Converting to solar has its challenges, but everyone who has already done it, will tell you that they wish they had done it sooner. The biggest up front challenge is that it is a substantial initial outlay by anyone’s standards. Best practice is to convert what you can to other forms of power. Gas and solar geysers, gas stoves will reduce your reliance on your national power utility. Once you have taken these small steps, you realise just how you as a consumer have been at the whims of a monopoly that has let their customers down by pure ignorance and mismanagement at the highest level.

A hybrid system is the ultimate in getting off the grid. It allows for running your business or household during the day whilst charging and very importantly equalising your Freedom Won Lithium Iron Phosphate batteries for their nigh time stint. When you do have a few days of persistent rain, the MPPT then looks for grid power when it knows that there is no PV and not enough battery life left. You have the best of all worlds…….unless of course the power at that point is being load shedded. Our experience shows us that most hybrid systems use between 8 and 2% Eskom power during the course of a year.

There are some standard packages available that will give you an indication as to what you can expect to pay ( for a system, but you really want to do this properly, it is a big investment and one that will last over two decades if it is done properly.

This brings on the most crucial part of the solar system. You need to size it according to the peaks and dips in your day time and nighttime loads. Every household and business is different, equipment that draws lots of start up current, like fixed speed compressor air conditioners, as opposed to newer inverter technology. All of these things make each site unique and these need to be catered for.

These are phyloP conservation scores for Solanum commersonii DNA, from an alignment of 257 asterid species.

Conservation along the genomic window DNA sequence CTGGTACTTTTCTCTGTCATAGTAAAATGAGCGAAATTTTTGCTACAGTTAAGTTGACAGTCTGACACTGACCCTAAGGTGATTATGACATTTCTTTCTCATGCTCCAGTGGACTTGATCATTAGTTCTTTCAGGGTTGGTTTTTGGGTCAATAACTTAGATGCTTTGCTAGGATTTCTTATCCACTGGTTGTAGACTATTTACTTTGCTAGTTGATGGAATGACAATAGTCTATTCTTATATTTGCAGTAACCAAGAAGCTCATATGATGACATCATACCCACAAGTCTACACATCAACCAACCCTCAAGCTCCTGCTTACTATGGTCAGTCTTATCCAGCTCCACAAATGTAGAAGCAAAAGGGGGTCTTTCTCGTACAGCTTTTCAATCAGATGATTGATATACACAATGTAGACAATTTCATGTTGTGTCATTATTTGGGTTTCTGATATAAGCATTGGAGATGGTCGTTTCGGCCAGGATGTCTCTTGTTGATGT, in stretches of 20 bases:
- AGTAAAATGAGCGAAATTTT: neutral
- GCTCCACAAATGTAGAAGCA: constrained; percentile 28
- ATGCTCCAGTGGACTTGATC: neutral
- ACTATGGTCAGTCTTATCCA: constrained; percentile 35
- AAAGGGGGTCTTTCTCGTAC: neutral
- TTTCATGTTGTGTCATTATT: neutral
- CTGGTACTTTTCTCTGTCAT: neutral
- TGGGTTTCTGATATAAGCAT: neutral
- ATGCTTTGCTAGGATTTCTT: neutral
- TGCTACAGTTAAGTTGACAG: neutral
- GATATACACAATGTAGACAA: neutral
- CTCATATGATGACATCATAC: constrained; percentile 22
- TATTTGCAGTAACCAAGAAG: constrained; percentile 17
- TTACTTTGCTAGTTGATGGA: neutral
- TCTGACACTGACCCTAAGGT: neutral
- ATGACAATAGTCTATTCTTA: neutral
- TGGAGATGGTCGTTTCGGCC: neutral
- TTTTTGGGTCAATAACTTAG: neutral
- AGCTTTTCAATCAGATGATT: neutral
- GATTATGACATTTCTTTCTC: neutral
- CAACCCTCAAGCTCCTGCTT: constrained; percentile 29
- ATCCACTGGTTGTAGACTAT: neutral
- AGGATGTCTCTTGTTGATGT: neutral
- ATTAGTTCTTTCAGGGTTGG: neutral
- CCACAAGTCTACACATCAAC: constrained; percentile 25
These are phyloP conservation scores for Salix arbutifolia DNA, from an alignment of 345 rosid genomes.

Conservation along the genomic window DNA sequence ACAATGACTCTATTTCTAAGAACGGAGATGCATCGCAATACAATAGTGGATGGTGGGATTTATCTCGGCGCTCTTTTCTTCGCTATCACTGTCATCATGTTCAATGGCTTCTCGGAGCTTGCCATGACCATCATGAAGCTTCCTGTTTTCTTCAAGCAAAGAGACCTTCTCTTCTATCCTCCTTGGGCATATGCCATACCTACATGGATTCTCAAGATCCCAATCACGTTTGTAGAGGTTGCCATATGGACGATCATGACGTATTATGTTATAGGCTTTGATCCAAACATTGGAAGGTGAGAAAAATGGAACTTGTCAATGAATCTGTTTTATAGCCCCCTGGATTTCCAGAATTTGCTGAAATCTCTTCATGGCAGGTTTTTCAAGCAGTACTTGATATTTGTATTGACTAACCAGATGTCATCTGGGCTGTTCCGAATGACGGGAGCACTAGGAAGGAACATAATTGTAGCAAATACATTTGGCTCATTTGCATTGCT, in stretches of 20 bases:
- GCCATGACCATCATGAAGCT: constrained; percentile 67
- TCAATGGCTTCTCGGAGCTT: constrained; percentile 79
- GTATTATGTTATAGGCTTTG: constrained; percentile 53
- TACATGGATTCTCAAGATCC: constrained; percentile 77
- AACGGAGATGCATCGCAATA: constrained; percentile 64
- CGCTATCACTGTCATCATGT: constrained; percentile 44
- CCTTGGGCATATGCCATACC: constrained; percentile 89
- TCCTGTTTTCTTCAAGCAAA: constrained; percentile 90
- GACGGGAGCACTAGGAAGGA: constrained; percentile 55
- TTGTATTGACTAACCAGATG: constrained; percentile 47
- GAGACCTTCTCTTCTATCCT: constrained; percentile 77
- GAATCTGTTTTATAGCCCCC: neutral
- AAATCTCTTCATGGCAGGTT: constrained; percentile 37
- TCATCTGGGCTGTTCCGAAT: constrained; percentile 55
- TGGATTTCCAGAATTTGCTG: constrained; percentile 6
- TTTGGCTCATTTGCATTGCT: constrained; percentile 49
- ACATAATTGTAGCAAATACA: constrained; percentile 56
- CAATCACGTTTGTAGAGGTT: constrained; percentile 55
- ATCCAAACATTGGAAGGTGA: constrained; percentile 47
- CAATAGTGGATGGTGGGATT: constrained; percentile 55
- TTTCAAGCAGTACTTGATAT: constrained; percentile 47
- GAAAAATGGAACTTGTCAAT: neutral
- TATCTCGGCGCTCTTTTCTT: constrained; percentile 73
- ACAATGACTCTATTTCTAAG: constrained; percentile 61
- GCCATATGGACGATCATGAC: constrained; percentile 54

A data logger is a basic requirement in properly sizing a solar system, or any power system for that matter. It needs to be attached to your main DB and it should stay there for a week so that a full cycle of voltages as well as peaks and dips are recorded. This also needs some though in terms of when in the month it is fitted. A fast food outlet for example, is far busier over weekends and after pay day, so that would be the right time to fit it!

Seasonal information also needs to be considered. If you are logging in summer, you need to take into account that there are fewer daylight hours in winter and size the system accordingly. A 265W panel can give you up to 1.8kw in summer and down to about 0.8kw in winter.

A grid-tie system is the most cost-effective. Ideal for businesses that have large amounts of roof space to install PV panels and who operate mostly during daylight hours, you cannot beat this option for cost! very low maintenance and high ROI. It is CRUCIAL to note that a grid-tie system also goes down when the grid goes down, as it uses the Eskom grid as a reference. The grid-tie system DOES NOT give you power when the grid/load shedding occurs.

For residential purposes, lifestyle changes may come into the equation, running washing machines when you get home from work will have to change to a daytime exercise but you will reap the rewards.

Going solar is an investment and that cannot be stressed enough, the future of your business depends on having power in most cases. Do not leave this in the hands of a third party when you have access to cheaper and more reliable energy sources. There is now finance available that allows you to cover the cost of the installation at the same rate that you are paying your electricity utility. From the moment your system is installed and operational, you are investing in the future of your business and your family and no longer at the mercy of a collapsing SOE.

invest in yourself


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